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US Supreme Court legalises gay marriage

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People from the US to Singapore have changed their Facebook filters to mark the US Supreme Court's move to make same-sex marriage legal.

The much-awaited landmark decision on Friday (June 26) triggered wild jubilation and tears of joy.

In a 5-4 ruling, the highest court in the United States said the Constitution requires all 50 states to carry out and recognise marriages between people of the same sex.

President Barack Obama praised the ruling as “a victory for America”. 

PHOTO: Twitter

The court decision marked a fresh coup for the White House, coming a day after the Supreme Court upheld an important and disputed section of Obama’s signature health care reform.

“Today we can say in no uncertain terms that we’ve made our union a little more perfect,” Obama said at the White House, which changed its online avatar to the rainbow colors of the gay rights movement.

“This decision affirms what millions of Americans already believe in their hearts – when all Americans are treated as equal, we are all more free.”

21st country

It also made the United States the 21st country or territory in the world that recognises same-sex marriage as legal.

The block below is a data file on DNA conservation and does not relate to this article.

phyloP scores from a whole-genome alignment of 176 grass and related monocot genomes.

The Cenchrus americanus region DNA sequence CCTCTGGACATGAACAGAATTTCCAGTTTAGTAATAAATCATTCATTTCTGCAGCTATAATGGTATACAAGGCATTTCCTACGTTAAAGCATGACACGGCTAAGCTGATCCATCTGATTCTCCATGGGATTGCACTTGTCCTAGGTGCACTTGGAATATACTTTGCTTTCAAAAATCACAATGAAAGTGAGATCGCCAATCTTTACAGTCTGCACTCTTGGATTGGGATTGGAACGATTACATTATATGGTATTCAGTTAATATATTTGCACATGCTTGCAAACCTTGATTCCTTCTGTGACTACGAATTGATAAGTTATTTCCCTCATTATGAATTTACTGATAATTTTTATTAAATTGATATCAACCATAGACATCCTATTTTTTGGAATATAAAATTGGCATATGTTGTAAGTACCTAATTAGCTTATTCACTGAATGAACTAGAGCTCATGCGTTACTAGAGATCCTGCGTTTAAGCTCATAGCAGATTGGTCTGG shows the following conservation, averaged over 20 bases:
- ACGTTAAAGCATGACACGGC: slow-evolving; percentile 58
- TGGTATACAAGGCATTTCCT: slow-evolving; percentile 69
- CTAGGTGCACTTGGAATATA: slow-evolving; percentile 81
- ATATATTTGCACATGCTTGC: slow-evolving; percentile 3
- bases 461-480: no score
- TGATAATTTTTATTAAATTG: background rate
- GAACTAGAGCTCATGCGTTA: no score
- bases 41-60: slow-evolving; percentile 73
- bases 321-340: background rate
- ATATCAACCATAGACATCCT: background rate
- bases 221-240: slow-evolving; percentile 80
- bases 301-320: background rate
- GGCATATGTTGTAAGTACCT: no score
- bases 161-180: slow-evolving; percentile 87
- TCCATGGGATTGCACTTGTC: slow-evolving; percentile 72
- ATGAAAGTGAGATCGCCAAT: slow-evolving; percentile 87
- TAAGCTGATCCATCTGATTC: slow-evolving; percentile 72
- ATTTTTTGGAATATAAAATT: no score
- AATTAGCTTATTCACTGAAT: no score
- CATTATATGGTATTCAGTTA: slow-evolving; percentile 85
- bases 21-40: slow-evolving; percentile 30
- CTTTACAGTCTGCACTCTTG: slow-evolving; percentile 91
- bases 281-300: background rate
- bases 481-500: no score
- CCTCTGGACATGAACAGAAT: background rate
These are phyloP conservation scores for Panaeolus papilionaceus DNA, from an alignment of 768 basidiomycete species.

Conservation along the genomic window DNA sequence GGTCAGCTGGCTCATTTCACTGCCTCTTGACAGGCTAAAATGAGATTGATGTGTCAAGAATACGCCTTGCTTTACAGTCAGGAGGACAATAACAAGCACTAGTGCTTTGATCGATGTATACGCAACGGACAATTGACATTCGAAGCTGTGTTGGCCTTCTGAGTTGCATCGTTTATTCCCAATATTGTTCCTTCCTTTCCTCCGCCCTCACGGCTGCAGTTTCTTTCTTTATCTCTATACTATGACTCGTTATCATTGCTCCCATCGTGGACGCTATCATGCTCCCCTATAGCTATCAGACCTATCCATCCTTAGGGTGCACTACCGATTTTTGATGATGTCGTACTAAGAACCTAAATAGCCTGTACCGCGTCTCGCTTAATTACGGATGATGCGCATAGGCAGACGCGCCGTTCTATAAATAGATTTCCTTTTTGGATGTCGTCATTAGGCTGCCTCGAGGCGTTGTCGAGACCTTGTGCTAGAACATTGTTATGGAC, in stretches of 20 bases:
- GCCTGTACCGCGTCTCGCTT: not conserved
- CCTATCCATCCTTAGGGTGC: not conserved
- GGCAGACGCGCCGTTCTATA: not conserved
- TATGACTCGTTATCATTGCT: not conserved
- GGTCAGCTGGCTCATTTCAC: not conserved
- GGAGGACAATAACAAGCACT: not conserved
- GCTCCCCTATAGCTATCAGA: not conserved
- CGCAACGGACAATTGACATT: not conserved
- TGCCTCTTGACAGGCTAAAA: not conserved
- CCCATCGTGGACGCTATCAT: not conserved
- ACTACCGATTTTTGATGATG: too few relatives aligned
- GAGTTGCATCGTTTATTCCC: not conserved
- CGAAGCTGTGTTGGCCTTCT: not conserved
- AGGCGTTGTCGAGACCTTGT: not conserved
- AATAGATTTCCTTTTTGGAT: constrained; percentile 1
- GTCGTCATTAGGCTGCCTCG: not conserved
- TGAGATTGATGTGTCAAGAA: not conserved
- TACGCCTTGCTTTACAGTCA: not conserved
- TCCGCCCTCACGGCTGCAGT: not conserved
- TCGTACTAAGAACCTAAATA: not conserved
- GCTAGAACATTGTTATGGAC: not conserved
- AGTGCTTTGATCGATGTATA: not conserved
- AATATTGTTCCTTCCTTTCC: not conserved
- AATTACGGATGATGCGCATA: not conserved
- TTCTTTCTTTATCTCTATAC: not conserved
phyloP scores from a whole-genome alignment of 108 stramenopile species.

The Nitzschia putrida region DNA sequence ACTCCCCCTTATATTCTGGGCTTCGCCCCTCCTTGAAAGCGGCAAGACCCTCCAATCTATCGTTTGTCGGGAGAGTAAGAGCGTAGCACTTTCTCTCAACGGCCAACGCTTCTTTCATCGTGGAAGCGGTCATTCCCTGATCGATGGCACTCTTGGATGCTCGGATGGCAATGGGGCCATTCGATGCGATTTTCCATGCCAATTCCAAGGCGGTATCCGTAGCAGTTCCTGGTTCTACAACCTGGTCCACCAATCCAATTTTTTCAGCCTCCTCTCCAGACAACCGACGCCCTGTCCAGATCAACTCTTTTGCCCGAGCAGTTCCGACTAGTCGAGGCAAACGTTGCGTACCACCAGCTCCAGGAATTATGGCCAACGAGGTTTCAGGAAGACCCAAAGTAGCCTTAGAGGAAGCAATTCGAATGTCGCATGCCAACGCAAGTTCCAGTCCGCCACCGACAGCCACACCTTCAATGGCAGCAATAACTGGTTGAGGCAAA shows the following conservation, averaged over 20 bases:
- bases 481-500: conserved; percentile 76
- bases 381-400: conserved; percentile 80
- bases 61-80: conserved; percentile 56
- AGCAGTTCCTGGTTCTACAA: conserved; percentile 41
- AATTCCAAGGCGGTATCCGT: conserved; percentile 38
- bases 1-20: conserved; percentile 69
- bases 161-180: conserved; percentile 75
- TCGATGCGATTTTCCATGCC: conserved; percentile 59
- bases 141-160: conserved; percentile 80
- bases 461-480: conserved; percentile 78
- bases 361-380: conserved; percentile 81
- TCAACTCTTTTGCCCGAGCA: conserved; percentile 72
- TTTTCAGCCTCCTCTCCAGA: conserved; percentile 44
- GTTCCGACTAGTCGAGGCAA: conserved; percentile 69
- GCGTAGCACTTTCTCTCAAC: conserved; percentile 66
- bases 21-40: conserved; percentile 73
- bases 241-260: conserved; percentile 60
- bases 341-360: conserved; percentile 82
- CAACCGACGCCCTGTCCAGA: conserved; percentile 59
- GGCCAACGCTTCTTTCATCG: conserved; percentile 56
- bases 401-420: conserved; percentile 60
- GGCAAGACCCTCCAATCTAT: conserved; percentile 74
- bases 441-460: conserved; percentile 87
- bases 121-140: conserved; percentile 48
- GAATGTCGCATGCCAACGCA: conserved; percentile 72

Flag-waving LGBT advocates on the packed Supreme Court forecourt cheered, danced, shouted “USA! USA!” and sang “The Star-Spangled Banner” in celebration.

Fourteen same-sex couples and the widowers of two gay couples had challenged de facto bans on same-sex marriage in Michigan, Kentucky, Ohio and Tennessee.

All four states had insisted in their respective constitutions that marriage could only be a union between a man and a woman.

The court ruling said:

“The Fourteenth Amendment (providing equal protection under the law) requires a state to license a marriage between two people of the same sex and to recognize a marriage between two people of the same sex when their marriage was lawfully licensed and performed out-of-state." 

Marriage has been a core institution in society since ancient times, “but it has not stood in isolation from developments in law and society,” reasoned Justice Anthony Kennedy, who delivered the ruling.

To exclude them from marriage, Kennedy said, would deny same-sex couples “the constellation of benefits that the states have linked to marriage”.


Voicing dissent was Chief Justice John Roberts, who expressed concern that the court was making a decision better left to elected state legislatures.

He said: “If you are among the many Americans – of whatever sexual orientation – who favor expanding same-sex marriage, by all means celebrate today’s decision.

“Celebrate the achievement of a desired goal. Celebrate the opportunity for a new expression of commitment to a partner. Celebrate the availability of new benefits.

“But do not celebrate the Constitution. It had nothing to do with it.” - AFP

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